Date of Award


Document Type


Degree Name

Master of Arts (MA)


College of Humanities and Social Sciences



Thesis Sponsor/Dissertation Chair/Project Chair

Monika Elbert

Committee Member

Jonathan Greenberg

Committee Member

Lee Behlman


The presence and function of Edna’s dinner party in Kate Chopin’s The Awakening is the subject of our investigation. We view the idea of the “dinner party” as an unnatural effort to move the public sphere into the intimate domestic space, examine the economic dimensions of the dinner party and Edna’s dependence on her husband’s wealth, question the absence of food served at the party and the effects of alcohol on Edna and her guests, and analyze the repercussions of the dinner party on Edna’s emotional state. I argue that the dinner party is a performance of Edna’s wealth and status. Unfortunately for Edna, the dinner party fails to validate her as an independent woman, focusing on the ways in which men at the dinner party stifle Edna’s efforts. Ultimately, Edna’s unsuccessful dinner party leaves her with an overwhelming sense of ennui because it has not provided her with a sense of autonomy or agency. Using the framework of a dinner party, I reveal the pitfalls of the relationship between women and domesticity and the obstacles facing the New Woman. This analysis draws from research concerning class complexities in the role and expectations of the late-nineteenth century housewife, economic analysis of the effects of industrialism on the domestic sphere, historical context revealed through primary sources, and a close reading of the dinner scene.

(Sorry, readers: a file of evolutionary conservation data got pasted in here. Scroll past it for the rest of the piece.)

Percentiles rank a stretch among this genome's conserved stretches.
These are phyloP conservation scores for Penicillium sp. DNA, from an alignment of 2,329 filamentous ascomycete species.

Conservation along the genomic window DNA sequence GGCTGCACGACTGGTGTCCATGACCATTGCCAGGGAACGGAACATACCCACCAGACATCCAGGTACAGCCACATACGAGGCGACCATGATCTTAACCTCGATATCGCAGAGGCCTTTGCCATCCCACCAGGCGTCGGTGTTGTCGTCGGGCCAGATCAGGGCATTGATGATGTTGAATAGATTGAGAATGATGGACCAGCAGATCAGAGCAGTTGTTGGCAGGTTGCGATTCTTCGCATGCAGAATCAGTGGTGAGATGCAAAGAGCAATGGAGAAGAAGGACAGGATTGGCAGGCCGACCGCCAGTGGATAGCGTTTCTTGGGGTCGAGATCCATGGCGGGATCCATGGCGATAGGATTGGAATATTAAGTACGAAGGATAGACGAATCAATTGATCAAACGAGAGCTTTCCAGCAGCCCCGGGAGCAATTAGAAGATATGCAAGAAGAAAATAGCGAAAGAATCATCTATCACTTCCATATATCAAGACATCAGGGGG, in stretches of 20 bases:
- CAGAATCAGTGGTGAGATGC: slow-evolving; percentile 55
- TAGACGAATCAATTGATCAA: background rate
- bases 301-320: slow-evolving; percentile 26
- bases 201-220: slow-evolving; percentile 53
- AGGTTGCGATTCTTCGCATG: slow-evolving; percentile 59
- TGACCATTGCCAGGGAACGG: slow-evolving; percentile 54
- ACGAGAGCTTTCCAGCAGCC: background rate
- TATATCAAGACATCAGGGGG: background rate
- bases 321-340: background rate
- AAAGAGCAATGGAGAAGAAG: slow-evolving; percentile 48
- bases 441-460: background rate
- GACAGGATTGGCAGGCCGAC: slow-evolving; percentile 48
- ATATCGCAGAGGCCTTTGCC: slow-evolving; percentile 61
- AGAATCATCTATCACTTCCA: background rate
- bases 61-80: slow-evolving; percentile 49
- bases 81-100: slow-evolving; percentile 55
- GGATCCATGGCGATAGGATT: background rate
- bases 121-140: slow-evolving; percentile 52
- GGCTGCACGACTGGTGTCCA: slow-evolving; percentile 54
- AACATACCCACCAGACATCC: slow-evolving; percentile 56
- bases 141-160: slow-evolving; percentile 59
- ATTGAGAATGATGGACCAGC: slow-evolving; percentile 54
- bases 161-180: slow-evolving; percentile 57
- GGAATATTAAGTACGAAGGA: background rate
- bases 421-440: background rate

File Format


Available for download on Thursday, June 29, 2023